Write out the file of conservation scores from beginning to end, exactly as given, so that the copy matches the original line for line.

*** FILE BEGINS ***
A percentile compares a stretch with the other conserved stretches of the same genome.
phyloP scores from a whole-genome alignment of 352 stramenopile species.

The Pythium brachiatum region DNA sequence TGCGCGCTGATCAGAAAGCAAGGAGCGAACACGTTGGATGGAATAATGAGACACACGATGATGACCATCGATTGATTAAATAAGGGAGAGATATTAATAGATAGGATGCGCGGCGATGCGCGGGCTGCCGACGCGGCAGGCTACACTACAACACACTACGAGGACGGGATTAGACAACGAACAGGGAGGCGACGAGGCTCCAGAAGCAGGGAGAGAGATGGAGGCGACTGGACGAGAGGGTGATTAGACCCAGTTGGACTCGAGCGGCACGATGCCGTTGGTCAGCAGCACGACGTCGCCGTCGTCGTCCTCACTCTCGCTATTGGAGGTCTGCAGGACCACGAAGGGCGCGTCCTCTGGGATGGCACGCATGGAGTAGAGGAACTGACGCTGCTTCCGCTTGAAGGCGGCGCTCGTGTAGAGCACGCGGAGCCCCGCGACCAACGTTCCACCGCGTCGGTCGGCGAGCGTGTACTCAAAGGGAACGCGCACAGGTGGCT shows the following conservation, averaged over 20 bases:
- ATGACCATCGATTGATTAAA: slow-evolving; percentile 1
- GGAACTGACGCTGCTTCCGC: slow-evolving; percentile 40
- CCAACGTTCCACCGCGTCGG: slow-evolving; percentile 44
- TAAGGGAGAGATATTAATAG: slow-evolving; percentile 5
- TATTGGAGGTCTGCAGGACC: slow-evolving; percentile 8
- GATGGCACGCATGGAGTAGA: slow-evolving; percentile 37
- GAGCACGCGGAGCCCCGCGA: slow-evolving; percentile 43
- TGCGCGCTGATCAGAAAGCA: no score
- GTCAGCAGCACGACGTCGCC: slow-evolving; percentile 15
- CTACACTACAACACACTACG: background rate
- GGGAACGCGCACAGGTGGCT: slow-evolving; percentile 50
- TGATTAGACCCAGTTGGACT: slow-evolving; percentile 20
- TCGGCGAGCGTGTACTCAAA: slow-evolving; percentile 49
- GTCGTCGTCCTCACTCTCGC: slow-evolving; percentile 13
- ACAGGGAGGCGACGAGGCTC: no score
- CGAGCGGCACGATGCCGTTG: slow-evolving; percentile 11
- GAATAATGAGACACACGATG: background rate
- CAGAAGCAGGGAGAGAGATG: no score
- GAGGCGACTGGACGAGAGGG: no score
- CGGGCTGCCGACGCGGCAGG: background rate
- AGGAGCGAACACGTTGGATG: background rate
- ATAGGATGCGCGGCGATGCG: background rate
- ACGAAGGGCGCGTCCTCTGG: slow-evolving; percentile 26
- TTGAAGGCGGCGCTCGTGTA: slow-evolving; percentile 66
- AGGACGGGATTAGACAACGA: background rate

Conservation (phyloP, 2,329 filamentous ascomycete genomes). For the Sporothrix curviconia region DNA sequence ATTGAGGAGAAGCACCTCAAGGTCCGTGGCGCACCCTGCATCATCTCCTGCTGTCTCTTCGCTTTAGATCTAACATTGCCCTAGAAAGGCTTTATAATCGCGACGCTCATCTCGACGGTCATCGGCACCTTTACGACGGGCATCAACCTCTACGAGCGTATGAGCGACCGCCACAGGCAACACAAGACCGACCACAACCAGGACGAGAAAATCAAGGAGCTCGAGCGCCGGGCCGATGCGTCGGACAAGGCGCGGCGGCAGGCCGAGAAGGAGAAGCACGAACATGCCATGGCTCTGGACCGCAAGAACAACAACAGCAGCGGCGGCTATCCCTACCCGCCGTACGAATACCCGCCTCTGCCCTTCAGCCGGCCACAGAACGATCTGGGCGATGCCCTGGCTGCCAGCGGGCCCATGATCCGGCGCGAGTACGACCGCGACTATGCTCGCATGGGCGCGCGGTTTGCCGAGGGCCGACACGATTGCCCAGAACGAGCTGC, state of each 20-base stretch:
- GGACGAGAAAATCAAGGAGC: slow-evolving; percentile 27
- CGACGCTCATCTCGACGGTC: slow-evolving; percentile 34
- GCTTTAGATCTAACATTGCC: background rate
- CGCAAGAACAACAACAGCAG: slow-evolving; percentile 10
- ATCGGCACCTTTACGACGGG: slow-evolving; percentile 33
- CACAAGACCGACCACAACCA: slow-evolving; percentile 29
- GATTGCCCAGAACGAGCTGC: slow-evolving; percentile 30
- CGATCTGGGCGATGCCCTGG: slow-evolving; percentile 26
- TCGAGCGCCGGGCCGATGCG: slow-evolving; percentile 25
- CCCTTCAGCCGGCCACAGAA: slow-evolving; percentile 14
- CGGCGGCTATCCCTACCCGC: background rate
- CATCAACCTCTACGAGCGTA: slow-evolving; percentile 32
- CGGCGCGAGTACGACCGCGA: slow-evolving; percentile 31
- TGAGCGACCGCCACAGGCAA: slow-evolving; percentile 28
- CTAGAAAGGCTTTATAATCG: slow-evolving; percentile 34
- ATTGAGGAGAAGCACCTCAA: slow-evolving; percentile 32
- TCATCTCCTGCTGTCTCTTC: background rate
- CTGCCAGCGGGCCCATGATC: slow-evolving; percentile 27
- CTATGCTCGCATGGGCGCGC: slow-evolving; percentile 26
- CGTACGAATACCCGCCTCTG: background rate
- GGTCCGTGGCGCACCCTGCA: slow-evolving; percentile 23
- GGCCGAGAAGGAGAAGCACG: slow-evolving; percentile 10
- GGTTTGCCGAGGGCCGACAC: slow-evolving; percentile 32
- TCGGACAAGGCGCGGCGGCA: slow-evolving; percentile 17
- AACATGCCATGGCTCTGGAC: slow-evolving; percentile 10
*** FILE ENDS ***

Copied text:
A percentile compares a stretch with the other conserved stretches of the same genome.
phyloP scores from a whole-genome alignment of 352 stramenopile species.

The Pythium brachiatum region DNA sequence TGCGCGCTGATCAGAAAGCAAGGAGCGAACACGTTGGATGGAATAATGAGACACACGATGATGACCATCGATTGATTAAATAAGGGAGAGATATTAATAGATAGGATGCGCGGCGATGCGCGGGCTGCCGACGCGGCAGGCTACACTACAACACACTACGAGGACGGGATTAGACAACGAACAGGGAGGCGACGAGGCTCCAGAAGCAGGGAGAGAGATGGAGGCGACTGGACGAGAGGGTGATTAGACCCAGTTGGACTCGAGCGGCACGATGCCGTTGGTCAGCAGCACGACGTCGCCGTCGTCGTCCTCACTCTCGCTATTGGAGGTCTGCAGGACCACGAAGGGCGCGTCCTCTGGGATGGCACGCATGGAGTAGAGGAACTGACGCTGCTTCCGCTTGAAGGCGGCGCTCGTGTAGAGCACGCGGAGCCCCGCGACCAACGTTCCACCGCGTCGGTCGGCGAGCGTGTACTCAAAGGGAACGCGCACAGGTGGCT shows the following conservation, averaged over 20 bases:
- ATGACCATCGATTGATTAAA: slow-evolving; percentile 1
- GGAACTGACGCTGCTTCCGC: slow-evolving; percentile 40
- CCAACGTTCCACCGCGTCGG: slow-evolving; percentile 44
- TAAGGGAGAGATATTAATAG: slow-evolving; percentile 5
- TATTGGAGGTCTGCAGGACC: slow-evolving; percentile 8
- GATGGCACGCATGGAGTAGA: slow-evolving; percentile 37
- GAGCACGCGGAGCCCCGCGA: slow-evolving; percentile 43
- TGCGCGCTGATCAGAAAGCA: no score
- GTCAGCAGCACGACGTCGCC: slow-evolving; percentile 15
- CTACACTACAACACACTACG: background rate
- GGGAACGCGCACAGGTGGCT: slow-evolving; percentile 50
- TGATTAGACCCAGTTGGACT: slow-evolving; percentile 20
- TCGGCGAGCGTGTACTCAAA: slow-evolving; percentile 49
- GTCGTCGTCCTCACTCTCGC: slow-evolving; percentile 13
- ACAGGGAGGCGACGAGGCTC: no score
- CGAGCGGCACGATGCCGTTG: slow-evolving; percentile 11
- GAATAATGAGACACACGATG: background rate
- CAGAAGCAGGGAGAGAGATG: no score
- GAGGCGACTGGACGAGAGGG: no score
- CGGGCTGCCGACGCGGCAGG: background rate
- AGGAGCGAACACGTTGGATG: background rate
- ATAGGATGCGCGGCGATGCG: background rate
- ACGAAGGGCGCGTCCTCTGG: slow-evolving; percentile 26
- TTGAAGGCGGCGCTCGTGTA: slow-evolving; percentile 66
- AGGACGGGATTAGACAACGA: background rate

Conservation (phyloP, 2,329 filamentous ascomycete genomes). For the Sporothrix curviconia region DNA sequence ATTGAGGAGAAGCACCTCAAGGTCCGTGGCGCACCCTGCATCATCTCCTGCTGTCTCTTCGCTTTAGATCTAACATTGCCCTAGAAAGGCTTTATAATCGCGACGCTCATCTCGACGGTCATCGGCACCTTTACGACGGGCATCAACCTCTACGAGCGTATGAGCGACCGCCACAGGCAACACAAGACCGACCACAACCAGGACGAGAAAATCAAGGAGCTCGAGCGCCGGGCCGATGCGTCGGACAAGGCGCGGCGGCAGGCCGAGAAGGAGAAGCACGAACATGCCATGGCTCTGGACCGCAAGAACAACAACAGCAGCGGCGGCTATCCCTACCCGCCGTACGAATACCCGCCTCTGCCCTTCAGCCGGCCACAGAACGATCTGGGCGATGCCCTGGCTGCCAGCGGGCCCATGATCCGGCGCGAGTACGACCGCGACTATGCTCGCATGGGCGCGCGGTTTGCCGAGGGCCGACACGATTGCCCAGAACGAGCTGC, state of each 20-base stretch:
- GGACGAGAAAATCAAGGAGC: slow-evolving; percentile 27
- CGACGCTCATCTCGACGGTC: slow-evolving; percentile 34
- GCTTTAGATCTAACATTGCC: background rate
- CGCAAGAACAACAACAGCAG: slow-evolving; percentile 10
- ATCGGCACCTTTACGACGGG: slow-evolving; percentile 33
- CACAAGACCGACCACAACCA: slow-evolving; percentile 29
- GATTGCCCAGAACGAGCTGC: slow-evolving; percentile 30
- CGATCTGGGCGATGCCCTGG: slow-evolving; percentile 26
- TCGAGCGCCGGGCCGATGCG: slow-evolving; percentile 25
- CCCTTCAGCCGGCCACAGAA: slow-evolving; percentile 14
- CGGCGGCTATCCCTACCCGC: background rate
- CATCAACCTCTACGAGCGTA: slow-evolving; percentile 32
- CGGCGCGAGTACGACCGCGA: slow-evolving; percentile 31
- TGAGCGACCGCCACAGGCAA: slow-evolving; percentile 28
- CTAGAAAGGCTTTATAATCG: slow-evolving; percentile 34
- ATTGAGGAGAAGCACCTCAA: slow-evolving; percentile 32
- TCATCTCCTGCTGTCTCTTC: background rate
- CTGCCAGCGGGCCCATGATC: slow-evolving; percentile 27
- CTATGCTCGCATGGGCGCGC: slow-evolving; percentile 26
- CGTACGAATACCCGCCTCTG: background rate
- GGTCCGTGGCGCACCCTGCA: slow-evolving; percentile 23
- GGCCGAGAAGGAGAAGCACG: slow-evolving; percentile 10
- GGTTTGCCGAGGGCCGACAC: slow-evolving; percentile 32
- TCGGACAAGGCGCGGCGGCA: slow-evolving; percentile 17
- AACATGCCATGGCTCTGGAC: slow-evolving; percentile 10